Thanks to community
The Ashland Police Department and Ashland Fire and Rescue would like to give thanks to the entire Ashland community for a job well done over the weekend.
There is an ever-increasing risk of fire due to the heat and dry conditions present in our area. Prior to the weekend APD and AFR asked all members of the community to be extra diligent in helping guard against fires resulting from the use of illegal fireworks.
There were no fires reported to have started from fireworks this weekend and APD officers responded to fewer complaints of fireworks than in years past.
Thanks for hearing the warning and doing your part to ensure everyone had a safe and fun holiday weekend. This is a great community, filled with engaged people who voluntarily do their part to make sure we thrive as a whole, and this weekend’s lack of emergencies is proof of that.
Thanks to all of you for a job well done!
Chief John Karns
Ashland Fire and Rescue
Chief Tighe O’Meara
Ashland Police Department
The price of a union
In response to Joyce Carrillo’s letter on 7/6 regarding OSF’s resistance to unionization, I do not speak for the Oregon Shakespeare Festival, but anyone who has worked in a unionized organization will understand.
There was a time when unions were necessary to defend workers against exploitation from large, or monopolistic employers. This is not the case with OSF, and unions make it impossible to reward productivity or terminate for cause. If you think the price of OSF tickets are high, they will only go higher with unionization, and production quality will suffer.
Today’s climate change deniers are preventing us from preparing for the future. They are akin to the grasshopper in that classic Aesop fable about the grasshopper and the ant, but there are major differences between then and now:
- Today’s grasshoppers are not only dooming themselves, but all ants as well.
- They are costing us money by refusing to plan ahead: reactivity is expensive.
- Grasshopper resistance to fact now goes beyond foolishness: it has become obstinately cult-like.
As we navigate our climate change future we need proactive, innovative leadership from our city and county officials. Those who think ahead will establish climate change task forces ... and be prepared.
Education is key, so urge all grasshoppers and ants in positions of leadership to attend “OUR CRITICAL CLIMATE: Trends, Impacts & Solutions — A Rogue Basin Summit” on Oct. 13-14 in Medford. This interactive conference will be a unique educational opportunity with regional experts discussing all aspects of climate change. Information at: www.socanclimatesummit.info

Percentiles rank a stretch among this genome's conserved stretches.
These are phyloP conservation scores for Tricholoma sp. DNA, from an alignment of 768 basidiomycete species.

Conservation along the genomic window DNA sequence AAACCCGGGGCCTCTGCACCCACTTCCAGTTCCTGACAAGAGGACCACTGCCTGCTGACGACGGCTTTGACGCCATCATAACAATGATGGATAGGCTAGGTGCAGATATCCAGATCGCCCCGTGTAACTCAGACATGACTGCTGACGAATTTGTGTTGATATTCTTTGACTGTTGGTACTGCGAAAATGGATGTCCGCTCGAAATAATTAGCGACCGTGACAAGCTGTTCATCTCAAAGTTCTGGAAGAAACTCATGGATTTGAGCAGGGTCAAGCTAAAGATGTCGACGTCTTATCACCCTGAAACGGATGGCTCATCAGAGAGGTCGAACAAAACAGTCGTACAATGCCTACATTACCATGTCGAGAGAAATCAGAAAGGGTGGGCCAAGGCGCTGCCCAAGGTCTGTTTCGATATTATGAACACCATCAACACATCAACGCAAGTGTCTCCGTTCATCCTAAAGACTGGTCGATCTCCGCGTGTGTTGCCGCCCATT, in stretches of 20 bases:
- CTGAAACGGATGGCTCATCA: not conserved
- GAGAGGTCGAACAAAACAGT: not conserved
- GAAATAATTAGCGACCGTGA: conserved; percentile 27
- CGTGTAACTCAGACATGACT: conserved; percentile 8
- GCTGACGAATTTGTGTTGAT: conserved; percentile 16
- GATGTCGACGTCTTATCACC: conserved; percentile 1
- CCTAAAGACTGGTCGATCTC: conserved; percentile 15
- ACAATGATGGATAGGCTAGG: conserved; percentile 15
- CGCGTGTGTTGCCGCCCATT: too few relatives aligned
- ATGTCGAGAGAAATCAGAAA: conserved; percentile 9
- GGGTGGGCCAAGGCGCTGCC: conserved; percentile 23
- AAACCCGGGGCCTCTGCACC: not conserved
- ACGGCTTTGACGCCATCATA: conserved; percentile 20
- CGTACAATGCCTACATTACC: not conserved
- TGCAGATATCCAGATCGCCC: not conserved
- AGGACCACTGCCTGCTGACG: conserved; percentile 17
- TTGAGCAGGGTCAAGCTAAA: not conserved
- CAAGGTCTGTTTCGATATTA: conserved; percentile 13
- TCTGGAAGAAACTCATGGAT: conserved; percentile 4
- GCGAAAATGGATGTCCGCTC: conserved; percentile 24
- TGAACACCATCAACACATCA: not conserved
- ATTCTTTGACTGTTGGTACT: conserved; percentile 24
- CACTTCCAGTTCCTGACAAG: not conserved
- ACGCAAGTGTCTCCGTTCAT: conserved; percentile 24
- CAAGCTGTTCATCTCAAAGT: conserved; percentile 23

Determine if your city and county representatives are reactive grasshoppers … or proactive ants. Ask them if they are willing to learn. Ask if they will be attending the summit. Our very survival may depend on their education.
Protect the Kalmiopsis
Have you ever smelled the vanilla-pineapple essence of a Jeffrey pine tree? You will never forget it. Fond of serpentine soil, the Jeffrey thrives along river banks in Oregon’s Kalmiopsis Wilderness. The Kalmiopsis is one of my most cherished wild places; it contains pristine wild rivers and diverse and rare plant life — unparalleled in the West, but it’s threatened by industrial strip mining.
Two foreign mining companies want to develop three nickel strip mines across thousands of acres of national forest and BLM land. Damage from nickel mining on these public lands will be irreversible and severe. Amazingly, foreign investors would be beneficiaries of this mining of public lands. The stakes for Oregonians include: toxic waste, toxic water pollution, fish and other wildlife and habitat destruction, the release of carcinogenic asbestos and the elimination of healthy fishing and recreational opportunities.
Want to help protect Kalmiopsis creeks and rivers from foreign mining? Just write or call your congressmen and tell them to protect our precious lands from foreign mining or submit a public comment on: kalmiopsiswildrivers.org.